Last week, the Army finally noticed my father had attained the age – 19 – at which he was legally entitled to resume his Gallipoli and Somme role as a unit of cannonfodder. To prepare him for his return to the Front in France they sent him on a signalling refresher course at Crowborough, Sussex (“refresher” because after he’d learned these skills in Malta during 1915 and practised them in the front line at Suvla Bay, on the Somme his expertise proved surplus to requirements and he fought as a plain foot soldier).
Here he gets on with studying some new wrinkles, but mainly recalls the assorted pleasures of training camp entertainments – including a visit from the creator of Sherlock Holmes, Sir Arthur Conan Doyle:
‘Encouraged by a competent Signals Sergeant-Instructor, I regained some of my former speed at using the key, sending and receiving messages on newer, more sophisticated instruments, and laying and rigging lines – using trees where roads had to be crossed, a new skill I learned (healthy exercise with opportunities to revise map and compass practice too).
But my memories of that tall, lean Sergeant centre more around his talk of pre-war days. He loved to describe the little corner shop owned by his parents. He had helped out in spare hours. He described how farthings** on this line and ha’pennies on that all added up to profits which sustained the family in a fair degree of comfort. I’m sure he applied the same zeal to his studies of Army signals techniques as he had to learning how to buy and sell hundreds of household requirements. Through him, I again felt renewed contact with that civilian world in which I had dwelt briefly, such a long time ago, as it seemed.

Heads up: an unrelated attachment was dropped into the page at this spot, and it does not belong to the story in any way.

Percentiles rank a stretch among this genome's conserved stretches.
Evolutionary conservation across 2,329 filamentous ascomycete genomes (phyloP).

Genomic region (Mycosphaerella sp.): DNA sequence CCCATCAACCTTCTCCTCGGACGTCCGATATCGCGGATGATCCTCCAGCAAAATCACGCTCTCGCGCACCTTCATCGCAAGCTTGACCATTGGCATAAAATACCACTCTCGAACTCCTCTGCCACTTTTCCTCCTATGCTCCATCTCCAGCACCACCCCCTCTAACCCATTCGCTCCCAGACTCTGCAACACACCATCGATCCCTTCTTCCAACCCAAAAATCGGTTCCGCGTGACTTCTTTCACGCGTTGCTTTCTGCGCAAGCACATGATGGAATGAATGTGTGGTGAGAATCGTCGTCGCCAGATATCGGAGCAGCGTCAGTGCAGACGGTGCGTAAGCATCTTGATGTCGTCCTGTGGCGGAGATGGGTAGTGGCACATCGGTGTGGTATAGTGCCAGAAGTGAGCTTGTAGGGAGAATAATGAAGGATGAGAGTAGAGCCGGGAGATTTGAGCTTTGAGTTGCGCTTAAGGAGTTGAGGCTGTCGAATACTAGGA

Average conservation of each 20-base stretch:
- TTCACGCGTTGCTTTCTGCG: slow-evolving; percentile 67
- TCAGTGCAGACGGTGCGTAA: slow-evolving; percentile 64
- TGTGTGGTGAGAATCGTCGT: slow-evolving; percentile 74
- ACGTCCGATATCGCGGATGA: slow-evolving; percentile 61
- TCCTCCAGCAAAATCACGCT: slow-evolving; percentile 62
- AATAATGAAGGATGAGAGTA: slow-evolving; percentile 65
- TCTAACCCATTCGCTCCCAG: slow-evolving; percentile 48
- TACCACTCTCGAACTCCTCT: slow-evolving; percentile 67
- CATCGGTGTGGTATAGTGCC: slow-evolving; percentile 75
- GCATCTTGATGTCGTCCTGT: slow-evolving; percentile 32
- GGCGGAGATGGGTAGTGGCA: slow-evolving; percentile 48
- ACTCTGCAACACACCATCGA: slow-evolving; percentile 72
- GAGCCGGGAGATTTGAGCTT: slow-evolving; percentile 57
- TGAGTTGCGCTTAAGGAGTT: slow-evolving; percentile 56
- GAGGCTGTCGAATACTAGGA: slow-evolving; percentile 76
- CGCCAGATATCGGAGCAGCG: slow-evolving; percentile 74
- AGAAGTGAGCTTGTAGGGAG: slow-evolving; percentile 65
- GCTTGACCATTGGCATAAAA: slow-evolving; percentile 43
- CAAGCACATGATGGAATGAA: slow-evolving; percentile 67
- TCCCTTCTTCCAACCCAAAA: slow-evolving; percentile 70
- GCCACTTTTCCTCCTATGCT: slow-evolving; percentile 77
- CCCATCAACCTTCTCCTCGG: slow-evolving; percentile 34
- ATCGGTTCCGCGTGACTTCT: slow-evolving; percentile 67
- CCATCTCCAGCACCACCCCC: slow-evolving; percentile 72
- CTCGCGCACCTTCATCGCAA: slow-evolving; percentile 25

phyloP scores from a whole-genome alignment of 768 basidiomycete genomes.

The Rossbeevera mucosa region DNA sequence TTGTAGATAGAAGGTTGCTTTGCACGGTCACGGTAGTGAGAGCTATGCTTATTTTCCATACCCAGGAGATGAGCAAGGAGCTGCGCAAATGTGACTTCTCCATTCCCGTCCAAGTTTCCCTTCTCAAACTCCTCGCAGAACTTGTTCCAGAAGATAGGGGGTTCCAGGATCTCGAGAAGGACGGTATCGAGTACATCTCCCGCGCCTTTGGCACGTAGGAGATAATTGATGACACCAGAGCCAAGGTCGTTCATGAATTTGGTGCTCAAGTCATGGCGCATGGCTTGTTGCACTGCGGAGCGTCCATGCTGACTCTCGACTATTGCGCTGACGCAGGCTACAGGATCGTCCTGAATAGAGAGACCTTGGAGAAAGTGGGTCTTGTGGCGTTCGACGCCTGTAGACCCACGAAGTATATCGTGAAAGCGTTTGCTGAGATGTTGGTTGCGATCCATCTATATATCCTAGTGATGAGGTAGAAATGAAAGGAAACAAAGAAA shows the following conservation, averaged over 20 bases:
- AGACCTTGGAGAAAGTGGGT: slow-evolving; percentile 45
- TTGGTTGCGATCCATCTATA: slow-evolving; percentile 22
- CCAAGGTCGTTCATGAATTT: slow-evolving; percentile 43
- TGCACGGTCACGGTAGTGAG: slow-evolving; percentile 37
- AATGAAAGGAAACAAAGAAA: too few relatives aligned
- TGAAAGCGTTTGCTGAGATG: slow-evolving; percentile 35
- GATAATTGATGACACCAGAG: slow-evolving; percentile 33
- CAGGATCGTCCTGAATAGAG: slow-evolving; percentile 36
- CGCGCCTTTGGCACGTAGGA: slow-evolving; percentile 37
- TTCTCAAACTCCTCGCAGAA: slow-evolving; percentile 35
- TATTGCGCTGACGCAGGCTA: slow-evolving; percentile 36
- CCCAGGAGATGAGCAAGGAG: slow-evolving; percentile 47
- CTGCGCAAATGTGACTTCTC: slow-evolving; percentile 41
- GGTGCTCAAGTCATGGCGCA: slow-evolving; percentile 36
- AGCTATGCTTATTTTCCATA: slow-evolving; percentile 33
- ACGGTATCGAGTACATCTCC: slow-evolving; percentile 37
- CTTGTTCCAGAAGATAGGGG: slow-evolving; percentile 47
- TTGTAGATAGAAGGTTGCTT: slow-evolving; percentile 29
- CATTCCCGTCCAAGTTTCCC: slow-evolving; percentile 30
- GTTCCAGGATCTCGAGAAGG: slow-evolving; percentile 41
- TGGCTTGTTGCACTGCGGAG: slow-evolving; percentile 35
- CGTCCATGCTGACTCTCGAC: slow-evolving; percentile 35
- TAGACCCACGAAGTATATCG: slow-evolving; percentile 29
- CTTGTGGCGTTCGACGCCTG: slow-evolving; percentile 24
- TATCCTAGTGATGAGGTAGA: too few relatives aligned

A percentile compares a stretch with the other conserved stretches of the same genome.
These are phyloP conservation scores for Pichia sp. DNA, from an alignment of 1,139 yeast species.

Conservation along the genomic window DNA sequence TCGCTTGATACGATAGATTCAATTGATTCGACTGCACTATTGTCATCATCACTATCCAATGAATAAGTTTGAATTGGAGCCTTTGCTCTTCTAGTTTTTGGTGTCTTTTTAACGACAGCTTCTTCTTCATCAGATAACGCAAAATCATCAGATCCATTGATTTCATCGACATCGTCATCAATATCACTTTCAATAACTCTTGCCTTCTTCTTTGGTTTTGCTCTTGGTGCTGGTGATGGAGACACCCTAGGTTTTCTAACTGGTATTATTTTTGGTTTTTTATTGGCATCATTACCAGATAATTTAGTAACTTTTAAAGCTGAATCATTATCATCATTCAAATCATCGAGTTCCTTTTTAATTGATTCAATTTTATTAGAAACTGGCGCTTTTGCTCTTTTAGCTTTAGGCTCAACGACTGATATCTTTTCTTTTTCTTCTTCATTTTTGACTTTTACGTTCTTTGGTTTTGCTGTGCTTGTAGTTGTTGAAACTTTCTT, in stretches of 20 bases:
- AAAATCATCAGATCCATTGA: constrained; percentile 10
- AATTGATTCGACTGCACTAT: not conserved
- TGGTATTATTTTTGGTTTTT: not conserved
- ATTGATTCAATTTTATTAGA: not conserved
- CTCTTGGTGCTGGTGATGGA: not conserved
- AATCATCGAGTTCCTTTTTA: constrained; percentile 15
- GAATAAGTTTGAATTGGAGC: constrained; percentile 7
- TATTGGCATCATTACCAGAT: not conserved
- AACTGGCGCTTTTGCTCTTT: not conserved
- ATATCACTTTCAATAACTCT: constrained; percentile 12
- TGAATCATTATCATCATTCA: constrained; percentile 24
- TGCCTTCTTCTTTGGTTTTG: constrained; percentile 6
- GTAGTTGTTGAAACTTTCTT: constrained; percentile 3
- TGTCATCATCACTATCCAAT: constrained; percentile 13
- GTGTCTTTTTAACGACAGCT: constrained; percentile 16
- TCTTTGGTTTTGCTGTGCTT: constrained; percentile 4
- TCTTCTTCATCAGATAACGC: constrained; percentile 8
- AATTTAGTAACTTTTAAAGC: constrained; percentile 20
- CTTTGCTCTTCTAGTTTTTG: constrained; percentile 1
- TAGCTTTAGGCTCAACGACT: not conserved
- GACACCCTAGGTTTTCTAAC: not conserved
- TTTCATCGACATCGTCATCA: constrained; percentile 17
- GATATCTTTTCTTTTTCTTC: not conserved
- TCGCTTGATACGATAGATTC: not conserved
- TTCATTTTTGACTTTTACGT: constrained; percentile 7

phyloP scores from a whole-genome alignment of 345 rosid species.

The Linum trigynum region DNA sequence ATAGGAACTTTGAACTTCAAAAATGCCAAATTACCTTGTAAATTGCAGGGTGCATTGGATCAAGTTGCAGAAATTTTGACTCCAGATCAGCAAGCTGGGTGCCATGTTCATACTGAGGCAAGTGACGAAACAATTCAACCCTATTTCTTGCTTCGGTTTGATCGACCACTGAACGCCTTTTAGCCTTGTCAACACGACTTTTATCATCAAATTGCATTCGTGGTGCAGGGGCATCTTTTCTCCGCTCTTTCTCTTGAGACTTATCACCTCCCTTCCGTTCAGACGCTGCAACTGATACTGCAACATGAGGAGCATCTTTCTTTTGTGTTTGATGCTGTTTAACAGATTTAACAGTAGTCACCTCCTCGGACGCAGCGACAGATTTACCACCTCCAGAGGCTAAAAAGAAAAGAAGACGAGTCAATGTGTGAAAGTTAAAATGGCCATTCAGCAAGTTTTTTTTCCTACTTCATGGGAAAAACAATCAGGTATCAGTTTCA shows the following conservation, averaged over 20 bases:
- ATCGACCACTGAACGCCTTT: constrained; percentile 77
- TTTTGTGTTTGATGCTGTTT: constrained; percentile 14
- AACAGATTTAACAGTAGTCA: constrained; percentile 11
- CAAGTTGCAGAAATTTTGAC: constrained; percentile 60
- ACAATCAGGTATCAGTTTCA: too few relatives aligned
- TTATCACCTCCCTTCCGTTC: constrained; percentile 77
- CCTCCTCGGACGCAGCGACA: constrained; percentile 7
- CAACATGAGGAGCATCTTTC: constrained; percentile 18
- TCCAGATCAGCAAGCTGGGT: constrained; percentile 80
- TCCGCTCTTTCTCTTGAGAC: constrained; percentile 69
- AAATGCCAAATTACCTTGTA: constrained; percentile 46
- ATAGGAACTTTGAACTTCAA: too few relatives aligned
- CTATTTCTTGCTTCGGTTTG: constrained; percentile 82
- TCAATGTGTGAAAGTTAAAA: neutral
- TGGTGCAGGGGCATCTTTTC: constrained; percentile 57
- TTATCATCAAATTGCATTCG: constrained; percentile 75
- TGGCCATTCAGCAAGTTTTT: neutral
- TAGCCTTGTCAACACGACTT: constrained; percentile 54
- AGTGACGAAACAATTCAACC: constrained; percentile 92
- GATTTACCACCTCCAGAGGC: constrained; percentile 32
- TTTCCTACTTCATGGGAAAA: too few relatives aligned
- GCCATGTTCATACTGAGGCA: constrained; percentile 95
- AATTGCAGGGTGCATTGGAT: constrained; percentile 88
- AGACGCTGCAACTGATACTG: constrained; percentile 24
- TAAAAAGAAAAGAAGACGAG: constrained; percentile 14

Off-duty, in comfortable cafés within the camp – run by the YMCA, Salvation Army and other doers of good works – we could drink tea and eat cakes, play darts, dominoes or draughts, write letters or just talk. We had a soft-drinks canteen, a groceries etc canteen, and a “wet canteen” for the tipplers. A large concert hall too where, once a week, musicians, singers and entertainers came over from Forest Row, 10 miles west of Crowborough, and presented a pretty good show – for free, although they were obviously professionals. One violinist made beautiful music, sometimes playing Kreisler compositions as well as that great man himself (I heard his recordings many years later).
Most evenings during the week, they used the hall as a cinema, running a silent movie or two accompanied by a pianist who, since he could not improvise, painstakingly plodded through the score of some current musical. This he had spent most of the preceding daylight hours practicing, as I discovered when passing the building. I guessed he had hopes of retaining that job instead of being sent “over there”. I know I admired his persistence and wished him luck.
Sometimes, those in charge of the camp laid on different, special events too. One night, in our concert hall, a guest lecturer gave a detailed account of the previous year’s Battle Of The Somme. The speaker, fairly tall, broad and altogether imposing, was none other than the great Dr. Conan Doyle, inventor of Sherlock Holmes and his sidekick Dr Watson, whose investigations I had read about in Strand**** magazines passed on to me by dear old Mr Frusher, the Scoutmaster. The author lived, I was informed, across the valley, in a wooded estate.